Immigration Reform: What’s Next?

It is safe to say any perceived progress toward comprehensive immigration reform came to a dead-stop the minute the Democrat-heavy U.S. Senate gave away some high-dollar, high-collateral items to the Republicans to gain their support for Senate Bill 744. The House Republicans not only sensed blood, they sucked it right up and made themselves political dead wood on the issue–with no reason to move, no reason to care. It’s hard to believe that soon after President Obama’s re-election, immigration reform was the top issue for him and “Latino outreach” became the task of Republicans. So much for that.

President Obama has been using the last five years to “prove himself” as an immigration enforcer to gain Republican votes in Congress. He’s funded and bolstered programs like 287(g) and Secure Communities to the point of throwing out almost 2,000,000 immigrants from the United States–a large portion being low-level offenders who didn’t even fit these programs’ description of “criminal immigrant.” And he and Congress have also bolstered detention policies and the private prisons who warehouse these folks. How’d that work out? Certainly not  well for the broken families affected by these policies.

Some of my lib-lab friends utilize the talking points well:  It’s the Republicans! I don’t argue that fact, but when it comes to deportation, it is President Obama who holds the keys to the deportation bus.

Certainly, Republicans knew exactly what President Obama was doing since they didn’t budge at all on the House side. If anything, the issue may still figure prominently in 2014 elections as Republican primary candidates try to out-hate each other on the issue. What will the Democratic campaign response be in 2014?

And while the national pro-migrant organizations (LULAC, NCLR and others) kept their talking points intact, all the while while turning their collective cheek to the mass deportations, mass human warehousing, and general indifference of both sides of the aisle, it was the immigrant-activist community whose message seemed to be strengthening:  Stop the deportations. The question that goes unanswered is if there is agreement on taking anything less than a path to citizenship.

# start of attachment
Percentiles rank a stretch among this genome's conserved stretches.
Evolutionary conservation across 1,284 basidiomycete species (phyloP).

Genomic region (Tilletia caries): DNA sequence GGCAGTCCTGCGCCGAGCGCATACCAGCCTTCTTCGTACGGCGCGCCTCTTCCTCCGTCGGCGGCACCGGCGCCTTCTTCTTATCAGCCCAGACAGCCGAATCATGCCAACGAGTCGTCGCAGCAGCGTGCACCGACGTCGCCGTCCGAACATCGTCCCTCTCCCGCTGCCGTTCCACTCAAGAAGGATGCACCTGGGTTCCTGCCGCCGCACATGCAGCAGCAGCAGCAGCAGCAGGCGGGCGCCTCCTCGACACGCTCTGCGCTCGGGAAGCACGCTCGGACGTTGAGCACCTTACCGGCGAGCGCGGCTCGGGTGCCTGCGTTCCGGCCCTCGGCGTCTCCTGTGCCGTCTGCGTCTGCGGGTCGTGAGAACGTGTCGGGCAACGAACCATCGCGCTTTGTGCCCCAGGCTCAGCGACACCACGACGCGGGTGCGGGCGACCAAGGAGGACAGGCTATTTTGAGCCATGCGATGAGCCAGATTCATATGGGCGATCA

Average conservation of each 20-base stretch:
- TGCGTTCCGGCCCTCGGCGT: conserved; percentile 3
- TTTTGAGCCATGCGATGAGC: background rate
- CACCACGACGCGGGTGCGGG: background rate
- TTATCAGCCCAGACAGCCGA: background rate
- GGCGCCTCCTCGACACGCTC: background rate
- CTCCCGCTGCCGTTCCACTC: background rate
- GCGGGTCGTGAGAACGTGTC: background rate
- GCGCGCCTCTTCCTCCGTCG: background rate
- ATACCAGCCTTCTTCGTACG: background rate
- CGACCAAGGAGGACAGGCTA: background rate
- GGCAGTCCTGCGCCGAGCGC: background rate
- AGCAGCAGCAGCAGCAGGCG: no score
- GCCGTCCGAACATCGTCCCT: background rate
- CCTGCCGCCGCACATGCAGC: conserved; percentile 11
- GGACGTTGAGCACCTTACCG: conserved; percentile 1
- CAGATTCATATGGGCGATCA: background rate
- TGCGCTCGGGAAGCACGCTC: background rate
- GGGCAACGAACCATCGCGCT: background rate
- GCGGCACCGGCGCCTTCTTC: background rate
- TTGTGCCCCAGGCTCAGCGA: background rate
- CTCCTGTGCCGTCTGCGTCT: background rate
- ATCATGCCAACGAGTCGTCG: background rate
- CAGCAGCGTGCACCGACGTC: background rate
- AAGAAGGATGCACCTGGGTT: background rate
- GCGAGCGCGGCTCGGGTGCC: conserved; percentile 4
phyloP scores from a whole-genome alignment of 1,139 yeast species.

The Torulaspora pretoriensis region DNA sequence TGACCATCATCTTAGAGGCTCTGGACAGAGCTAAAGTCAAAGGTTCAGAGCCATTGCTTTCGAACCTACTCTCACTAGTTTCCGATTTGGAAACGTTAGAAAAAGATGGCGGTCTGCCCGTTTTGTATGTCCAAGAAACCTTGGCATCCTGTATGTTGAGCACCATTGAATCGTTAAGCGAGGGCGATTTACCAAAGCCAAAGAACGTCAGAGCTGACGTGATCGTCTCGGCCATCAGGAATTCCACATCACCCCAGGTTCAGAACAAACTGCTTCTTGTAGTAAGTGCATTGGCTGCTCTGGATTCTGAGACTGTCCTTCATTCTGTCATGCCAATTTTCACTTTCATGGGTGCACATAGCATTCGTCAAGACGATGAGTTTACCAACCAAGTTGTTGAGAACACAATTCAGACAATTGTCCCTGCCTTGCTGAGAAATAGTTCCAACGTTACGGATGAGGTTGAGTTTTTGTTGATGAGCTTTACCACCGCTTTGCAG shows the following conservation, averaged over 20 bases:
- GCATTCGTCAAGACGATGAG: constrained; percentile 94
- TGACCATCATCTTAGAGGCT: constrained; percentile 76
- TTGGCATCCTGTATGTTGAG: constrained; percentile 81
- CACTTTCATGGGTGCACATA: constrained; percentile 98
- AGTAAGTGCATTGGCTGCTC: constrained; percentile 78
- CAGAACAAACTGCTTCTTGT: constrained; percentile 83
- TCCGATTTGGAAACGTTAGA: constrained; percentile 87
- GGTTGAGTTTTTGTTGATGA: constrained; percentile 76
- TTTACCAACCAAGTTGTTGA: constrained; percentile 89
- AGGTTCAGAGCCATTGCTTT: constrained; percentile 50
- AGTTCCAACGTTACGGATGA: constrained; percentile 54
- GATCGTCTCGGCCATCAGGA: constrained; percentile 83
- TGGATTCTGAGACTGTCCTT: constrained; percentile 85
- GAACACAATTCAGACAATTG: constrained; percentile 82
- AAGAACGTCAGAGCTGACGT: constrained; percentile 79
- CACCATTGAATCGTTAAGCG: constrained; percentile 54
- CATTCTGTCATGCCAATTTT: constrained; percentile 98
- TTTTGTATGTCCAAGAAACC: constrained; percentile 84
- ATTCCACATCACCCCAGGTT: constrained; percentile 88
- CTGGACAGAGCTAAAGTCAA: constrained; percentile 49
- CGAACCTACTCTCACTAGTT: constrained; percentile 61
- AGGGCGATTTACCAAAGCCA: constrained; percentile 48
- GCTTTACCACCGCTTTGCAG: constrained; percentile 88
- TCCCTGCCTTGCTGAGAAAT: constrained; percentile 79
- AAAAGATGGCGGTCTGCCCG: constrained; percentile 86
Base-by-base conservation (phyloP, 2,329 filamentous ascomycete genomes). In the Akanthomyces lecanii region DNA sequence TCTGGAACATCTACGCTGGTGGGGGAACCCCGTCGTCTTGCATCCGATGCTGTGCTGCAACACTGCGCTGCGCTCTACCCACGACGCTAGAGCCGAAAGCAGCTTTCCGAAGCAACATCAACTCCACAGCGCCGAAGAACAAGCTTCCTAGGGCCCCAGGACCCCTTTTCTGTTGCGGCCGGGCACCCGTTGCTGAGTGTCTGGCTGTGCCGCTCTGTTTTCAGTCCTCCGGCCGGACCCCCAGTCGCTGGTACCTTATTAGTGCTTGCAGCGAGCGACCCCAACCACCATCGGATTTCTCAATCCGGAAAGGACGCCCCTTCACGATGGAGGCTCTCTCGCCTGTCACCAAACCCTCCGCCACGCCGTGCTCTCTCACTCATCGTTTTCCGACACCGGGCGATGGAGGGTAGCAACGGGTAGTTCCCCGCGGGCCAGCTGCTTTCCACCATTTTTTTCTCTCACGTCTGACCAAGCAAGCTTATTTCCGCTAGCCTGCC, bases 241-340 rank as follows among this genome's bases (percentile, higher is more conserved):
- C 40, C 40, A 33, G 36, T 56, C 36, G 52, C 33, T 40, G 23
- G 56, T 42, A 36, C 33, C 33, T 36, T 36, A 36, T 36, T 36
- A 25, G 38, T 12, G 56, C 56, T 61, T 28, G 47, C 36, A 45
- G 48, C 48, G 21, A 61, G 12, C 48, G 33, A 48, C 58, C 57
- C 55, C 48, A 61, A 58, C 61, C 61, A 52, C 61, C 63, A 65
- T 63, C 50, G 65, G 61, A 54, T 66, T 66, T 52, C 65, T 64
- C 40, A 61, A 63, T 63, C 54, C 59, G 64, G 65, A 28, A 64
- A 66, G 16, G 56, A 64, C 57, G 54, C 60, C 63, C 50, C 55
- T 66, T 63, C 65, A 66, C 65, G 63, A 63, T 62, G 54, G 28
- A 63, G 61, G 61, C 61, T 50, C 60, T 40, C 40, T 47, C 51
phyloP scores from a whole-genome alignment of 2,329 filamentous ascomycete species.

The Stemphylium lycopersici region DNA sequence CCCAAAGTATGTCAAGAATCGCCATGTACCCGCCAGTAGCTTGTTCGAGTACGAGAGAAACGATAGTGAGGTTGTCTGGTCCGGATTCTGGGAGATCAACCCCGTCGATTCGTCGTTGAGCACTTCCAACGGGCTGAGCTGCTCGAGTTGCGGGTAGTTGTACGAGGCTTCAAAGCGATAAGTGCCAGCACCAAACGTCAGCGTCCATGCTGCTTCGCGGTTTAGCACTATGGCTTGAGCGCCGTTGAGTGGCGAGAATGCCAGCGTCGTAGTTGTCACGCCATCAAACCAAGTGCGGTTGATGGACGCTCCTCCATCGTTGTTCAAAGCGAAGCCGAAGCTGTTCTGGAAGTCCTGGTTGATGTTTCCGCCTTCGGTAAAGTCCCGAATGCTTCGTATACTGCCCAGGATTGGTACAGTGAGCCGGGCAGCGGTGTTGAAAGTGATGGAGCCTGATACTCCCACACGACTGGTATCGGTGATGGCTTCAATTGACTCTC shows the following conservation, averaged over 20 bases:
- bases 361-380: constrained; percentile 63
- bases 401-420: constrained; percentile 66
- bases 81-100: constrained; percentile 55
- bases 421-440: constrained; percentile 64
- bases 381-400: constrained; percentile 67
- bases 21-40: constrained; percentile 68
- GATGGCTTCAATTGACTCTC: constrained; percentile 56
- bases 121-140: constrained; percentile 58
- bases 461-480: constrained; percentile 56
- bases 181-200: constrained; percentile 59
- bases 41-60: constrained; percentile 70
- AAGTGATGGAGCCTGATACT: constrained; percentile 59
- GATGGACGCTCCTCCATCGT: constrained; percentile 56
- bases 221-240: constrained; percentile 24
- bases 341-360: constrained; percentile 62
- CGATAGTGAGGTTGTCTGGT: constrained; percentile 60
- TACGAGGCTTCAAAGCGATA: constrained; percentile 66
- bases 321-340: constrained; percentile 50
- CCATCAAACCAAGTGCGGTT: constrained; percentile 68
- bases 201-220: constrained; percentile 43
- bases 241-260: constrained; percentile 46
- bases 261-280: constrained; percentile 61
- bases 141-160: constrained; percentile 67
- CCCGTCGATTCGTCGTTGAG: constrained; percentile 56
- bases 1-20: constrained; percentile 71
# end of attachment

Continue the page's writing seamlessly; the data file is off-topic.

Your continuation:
According to the latest Pew Hispanic Center polling, 55% of Hispanics now favor deportation relief over a shot at citizenship. Given that Hispanics make up 3/4 of the 11 million undocumented immigrants in the United States, this is a significant trend. And according to the experts at Pew, it is this trend that could cause a major shift in the immigration debate–one that could allow piecemeal legislation and other compromises. That’s if the Republicans don’t feel the need to try to milk the issue for what it is worth to them in the GOP primaries.

According to Cesar Vargas of the DREAM Action Coalition, a piecemeal approach is what is going to happen.

Walking away with nothing is not an option for us; “citizenship-or-nothing” is not an option. We can’t ask our communities to wait for “citizenship” while we see our mothers, our fathers being separated from their children. Citizenship is our ultimate goal but we cannot let it become a hardline that poisons bipartisanship.

This year we have a real opportunity to secure our first victory; a victory that will allow us to live and work freely, to travel and see our family members we left behind. Rest assure the next day, we will be ready to work and fight for the next victory, including a path to citizenship. Let’s, however, get our first win 2014.

Ultimately, a piecemeal package may not spell political victory for either political party.